Detroit Lions 2022 draft watch: Top QB prospects go head-to-head this Saturday

This is the game most Detroit Lions fans have been waiting for.

On the college football watch list this Saturday (November 6th), two of the best NFL draft-eligible quarterbacks will be playing in the same game for this upcoming cycle: Matt Corral of Mississippi and Malik Willis of Liberty.

With quarterbacks required and the Lions headed towards a top 10 picks – currently slated for the # 1 overall picks – you’d better believe the Lions scouts will be keeping an eye on this game.

Here are the featured games on this week’s watchlist:

  • Liberty at Ole Miss (16) at 12:00 PM ET on SECN
  • Michigan State (3) in Purdue at 3:30 p.m. ET on ABC

  • Indiana at Michigan (7) at 7:30 p.m. ET on FOX
  • San Jose State, Nevada at 10:00 p.m. ET on Fox Sports 2

If you’re interested in going back and checking out the previous Saturday’s watchlists to revisit some of the profiled players, these links are here:

Okay, let’s get to this week’s profiles.

Liberty at Ole Miss (16) at 12:00 PM ET on SECN

When all is said and done, these could be the top two quarterbacks of this draft cycle.

Malik Willis, Quarterback, Liberty (Senior)

6-foot-0.218 pounds

It’s been a season of ups and downs for Willis. On the one hand, he shows rare athleticism for the position and often looks unstoppable, delivering 21 passes and nine lavish touchdowns in the season. On the flip side, he had a tough two-game stretch, throwing six interceptions (his only one of the season), three against Middle Tennessee State, and three again Lousiana-Monroe – which wasn’t a great look.

Willis has a cannon for his arm and he’s not afraid to let it crack. When he enters the NFL, his arm strength will instantly be in the top half of the league. If you’re already exhausted with check-downs, Willis will get your blood pumping. With this arm strength, deep shots come and he is ready to place touch throws on the sideline or press into the seam.

His accuracy needs consistency, and he needs to increase his processing speed between his reads (if he has it), but these were similar blows to Justin Fields last year and some things NFL coaches think are correctable. The big difference is the scheme, as Liberty’s offense often only gives him a read and when it’s not there he is asked to earn yards with his feet.

His size-speed combo runs backwards and he uses his gifts on designed quarterback runs and when the protection breaks – although it’s worth noting that he usually tries to overtake first and then run second. Willis plays with less talented opponents and when the plan calls for it, Willis pulls the ball down and runs because it is so easy for him to gain an advantage. It’s going to be an area that NFL teams want to improve on, just to be more comfortable pocketing it. However, he can also make difficult throws on the run, which gives him another rare element in his game and creative coaches will appreciate this.

While his arm talent is very appealing, it is his dynamic running skills and playmaking ability that make Willis so unique. It can be slippery in the back area and thin in traffic, but it’s incredibly difficult to get a hold of. Even when the defense is contained, his vision is to find the hole in front of him and slide positive meters through it. As a designed runner, he has the patience to build his blocks and the acceleration to get to the light of day at speed.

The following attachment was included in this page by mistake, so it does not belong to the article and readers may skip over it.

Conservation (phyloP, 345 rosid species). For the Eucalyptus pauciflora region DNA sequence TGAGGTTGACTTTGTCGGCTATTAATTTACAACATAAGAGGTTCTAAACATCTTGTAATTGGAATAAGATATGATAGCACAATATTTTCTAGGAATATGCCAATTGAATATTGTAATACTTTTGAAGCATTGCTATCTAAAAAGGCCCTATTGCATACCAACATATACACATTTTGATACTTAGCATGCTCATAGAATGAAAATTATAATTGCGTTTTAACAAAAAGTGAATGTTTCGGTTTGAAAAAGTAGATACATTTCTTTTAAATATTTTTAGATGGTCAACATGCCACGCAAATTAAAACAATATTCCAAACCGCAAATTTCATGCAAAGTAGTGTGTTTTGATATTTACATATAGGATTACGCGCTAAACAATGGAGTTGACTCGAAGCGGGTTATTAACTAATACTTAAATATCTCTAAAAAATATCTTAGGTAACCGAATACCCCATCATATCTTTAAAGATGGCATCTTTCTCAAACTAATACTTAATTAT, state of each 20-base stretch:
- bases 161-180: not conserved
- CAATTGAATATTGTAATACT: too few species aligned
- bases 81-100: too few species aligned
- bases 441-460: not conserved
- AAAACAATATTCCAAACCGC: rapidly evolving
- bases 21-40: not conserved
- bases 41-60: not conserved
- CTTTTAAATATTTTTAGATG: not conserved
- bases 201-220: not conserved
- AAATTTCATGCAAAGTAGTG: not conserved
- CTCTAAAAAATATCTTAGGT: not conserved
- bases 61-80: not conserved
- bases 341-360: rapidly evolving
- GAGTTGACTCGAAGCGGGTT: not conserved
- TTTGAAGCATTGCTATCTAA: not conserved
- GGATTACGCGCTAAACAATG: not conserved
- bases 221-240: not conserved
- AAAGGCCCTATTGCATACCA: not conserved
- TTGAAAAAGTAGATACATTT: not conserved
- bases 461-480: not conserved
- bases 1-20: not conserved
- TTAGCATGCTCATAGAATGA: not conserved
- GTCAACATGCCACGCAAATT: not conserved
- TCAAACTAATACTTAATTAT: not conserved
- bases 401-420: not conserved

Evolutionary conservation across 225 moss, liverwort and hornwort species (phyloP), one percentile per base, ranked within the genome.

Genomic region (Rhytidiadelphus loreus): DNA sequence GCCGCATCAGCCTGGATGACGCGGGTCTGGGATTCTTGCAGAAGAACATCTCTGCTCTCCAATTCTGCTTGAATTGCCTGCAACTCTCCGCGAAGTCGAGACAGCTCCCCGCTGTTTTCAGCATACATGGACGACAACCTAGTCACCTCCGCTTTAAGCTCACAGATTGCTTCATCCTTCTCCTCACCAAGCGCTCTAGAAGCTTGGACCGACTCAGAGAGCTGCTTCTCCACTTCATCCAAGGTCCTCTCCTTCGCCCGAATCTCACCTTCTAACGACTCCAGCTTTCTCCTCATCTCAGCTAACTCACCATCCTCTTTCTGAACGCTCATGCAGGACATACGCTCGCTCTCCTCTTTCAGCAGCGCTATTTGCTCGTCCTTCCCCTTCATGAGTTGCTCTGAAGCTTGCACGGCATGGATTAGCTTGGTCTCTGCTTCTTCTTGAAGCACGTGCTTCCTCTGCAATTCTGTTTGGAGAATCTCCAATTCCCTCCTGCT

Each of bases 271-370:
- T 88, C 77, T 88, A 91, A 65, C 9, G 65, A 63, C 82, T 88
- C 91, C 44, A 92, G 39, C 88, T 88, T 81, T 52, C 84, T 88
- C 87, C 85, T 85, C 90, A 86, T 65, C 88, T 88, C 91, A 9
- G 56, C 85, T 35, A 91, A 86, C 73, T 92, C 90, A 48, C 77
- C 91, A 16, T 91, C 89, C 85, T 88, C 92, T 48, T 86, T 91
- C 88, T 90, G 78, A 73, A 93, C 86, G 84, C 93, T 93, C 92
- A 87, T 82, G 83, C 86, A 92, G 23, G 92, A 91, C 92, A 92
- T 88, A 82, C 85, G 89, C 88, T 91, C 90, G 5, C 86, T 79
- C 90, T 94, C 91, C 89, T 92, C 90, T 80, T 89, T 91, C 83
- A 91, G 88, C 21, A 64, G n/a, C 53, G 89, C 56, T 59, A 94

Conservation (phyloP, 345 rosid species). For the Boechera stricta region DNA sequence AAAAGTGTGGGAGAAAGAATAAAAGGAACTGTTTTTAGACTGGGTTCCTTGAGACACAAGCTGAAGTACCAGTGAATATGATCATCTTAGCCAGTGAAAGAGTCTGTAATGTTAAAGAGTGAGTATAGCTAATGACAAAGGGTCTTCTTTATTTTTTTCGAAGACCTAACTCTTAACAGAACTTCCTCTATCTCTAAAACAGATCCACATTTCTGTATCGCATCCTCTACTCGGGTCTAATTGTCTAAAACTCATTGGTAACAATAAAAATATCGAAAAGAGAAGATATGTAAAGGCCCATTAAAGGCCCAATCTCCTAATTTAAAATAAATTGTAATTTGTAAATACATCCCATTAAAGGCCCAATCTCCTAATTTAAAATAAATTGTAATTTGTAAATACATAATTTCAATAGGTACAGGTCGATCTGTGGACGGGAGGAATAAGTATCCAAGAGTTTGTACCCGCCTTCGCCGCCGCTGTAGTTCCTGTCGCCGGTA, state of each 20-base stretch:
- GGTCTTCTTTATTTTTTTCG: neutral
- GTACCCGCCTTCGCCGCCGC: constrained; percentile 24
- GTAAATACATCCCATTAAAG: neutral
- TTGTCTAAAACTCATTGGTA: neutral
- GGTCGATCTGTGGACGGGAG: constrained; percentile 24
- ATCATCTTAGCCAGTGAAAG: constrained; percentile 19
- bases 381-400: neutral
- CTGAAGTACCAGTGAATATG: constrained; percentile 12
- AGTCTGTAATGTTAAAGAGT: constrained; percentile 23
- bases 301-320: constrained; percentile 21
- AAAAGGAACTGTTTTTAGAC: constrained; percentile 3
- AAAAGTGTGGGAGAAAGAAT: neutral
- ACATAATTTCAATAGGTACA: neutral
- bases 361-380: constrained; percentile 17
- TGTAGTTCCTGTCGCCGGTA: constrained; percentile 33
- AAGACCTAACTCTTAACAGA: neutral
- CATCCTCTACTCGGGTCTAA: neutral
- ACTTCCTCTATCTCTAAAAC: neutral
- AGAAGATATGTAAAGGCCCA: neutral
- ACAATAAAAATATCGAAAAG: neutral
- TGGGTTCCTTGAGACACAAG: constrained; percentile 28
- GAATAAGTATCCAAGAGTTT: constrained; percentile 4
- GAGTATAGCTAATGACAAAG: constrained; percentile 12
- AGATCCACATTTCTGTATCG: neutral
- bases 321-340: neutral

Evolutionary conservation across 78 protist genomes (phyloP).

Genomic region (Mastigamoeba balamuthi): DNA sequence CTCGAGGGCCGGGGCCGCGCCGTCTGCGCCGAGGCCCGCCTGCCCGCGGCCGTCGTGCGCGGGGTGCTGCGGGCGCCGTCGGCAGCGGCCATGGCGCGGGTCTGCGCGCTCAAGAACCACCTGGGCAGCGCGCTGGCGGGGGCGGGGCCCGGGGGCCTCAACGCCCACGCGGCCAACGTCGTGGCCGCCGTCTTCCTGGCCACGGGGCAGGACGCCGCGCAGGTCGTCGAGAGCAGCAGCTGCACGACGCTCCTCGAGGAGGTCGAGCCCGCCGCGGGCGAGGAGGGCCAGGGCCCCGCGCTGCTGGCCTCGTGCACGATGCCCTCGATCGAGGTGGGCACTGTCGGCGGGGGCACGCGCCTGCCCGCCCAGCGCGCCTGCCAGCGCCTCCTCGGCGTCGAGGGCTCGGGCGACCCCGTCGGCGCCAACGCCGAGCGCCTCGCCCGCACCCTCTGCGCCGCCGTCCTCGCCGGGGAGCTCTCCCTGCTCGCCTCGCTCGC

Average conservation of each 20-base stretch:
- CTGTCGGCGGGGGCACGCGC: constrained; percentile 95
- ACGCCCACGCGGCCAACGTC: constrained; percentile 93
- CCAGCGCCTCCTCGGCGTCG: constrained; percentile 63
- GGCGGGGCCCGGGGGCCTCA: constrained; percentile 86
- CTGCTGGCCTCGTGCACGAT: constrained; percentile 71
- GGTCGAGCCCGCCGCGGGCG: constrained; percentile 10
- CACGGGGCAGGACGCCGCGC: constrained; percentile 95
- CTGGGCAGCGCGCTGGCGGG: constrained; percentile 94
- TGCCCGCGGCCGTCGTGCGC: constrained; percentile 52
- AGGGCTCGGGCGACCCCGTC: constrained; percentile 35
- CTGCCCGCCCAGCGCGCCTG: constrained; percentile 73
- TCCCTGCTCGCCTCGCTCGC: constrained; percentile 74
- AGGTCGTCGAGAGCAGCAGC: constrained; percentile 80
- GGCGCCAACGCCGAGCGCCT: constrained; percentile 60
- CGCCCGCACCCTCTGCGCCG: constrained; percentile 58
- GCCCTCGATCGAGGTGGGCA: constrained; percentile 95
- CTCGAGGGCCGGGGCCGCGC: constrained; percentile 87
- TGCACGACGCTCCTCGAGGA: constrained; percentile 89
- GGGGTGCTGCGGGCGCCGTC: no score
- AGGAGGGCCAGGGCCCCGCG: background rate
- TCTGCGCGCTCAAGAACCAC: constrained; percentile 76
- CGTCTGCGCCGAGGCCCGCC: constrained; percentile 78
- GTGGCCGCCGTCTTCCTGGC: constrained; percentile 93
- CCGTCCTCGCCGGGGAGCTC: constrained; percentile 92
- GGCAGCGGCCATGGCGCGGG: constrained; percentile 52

On the street against an SEC opponent this week, this is Willis’ statement game of the season, for better or for worse.

Matt Corral, Quarterback, Mississippi (Redshirt Junior)

6-foot-1,200 pounds

While Willis will have the opportunity to add to his design inventory, Corral’s opportunity to praise will be minimal. He is expected to cut Liberty’s defense to pieces, and that is exactly what he should do, knowing that there are many scouts aimed at him.

Stylistically, Corral has many similar characteristics to Willis. He has above-average NFL arm, quick feet, and can use them to keep the games going. He’s operating on a one-read offensive and may hesitate to throw before seeing it’s open. He will solve some accuracy problems as well, but he is ready, capable and shows the confidence to take deep shots all over the field.

There are also some differences between the pairs. Corral doesn’t have the elite running option for his game, but he is a capable runner. But what is really noticeable when he puts his feet in his pocket. There is virtually no delay between processing what he sees and setting up the feet. His lower body movement is reminiscent of a shortstop in baseball, with quick resets to keep his body in the right place to make a throw with excellent technique. His footwork can help hide failures in protection as he slips away from the pressure. And because he’s always looking down, he’s always in a position to throw a shot.

This is high level Matt Corral stuff. You can always tell a balanced QB by his feet. He understands the answers to this concept even though his primary reading / option is covered. His feet look like the long hand of an analog clock.

Great stuff. pic.twitter.com/tB5ocg295q

– Jordan Reid (@Jordan_Reid) September 7, 2021

In addition, Corral has a compact trigger when throwing the ball, which comes in handy with Ole Miss as the scheme requires quick movements and quick throws. But make no mistake, while the system is pushing for quick decisions, Corral is also being asked to toss down and keep the defense honest. Since he has such a strong arm and the confidence to make every throw, you’ll occasionally see a gunslinger mentality in Corral of forcing a throw he thinks he can make (think about the early ones Years of Matthew Stafford).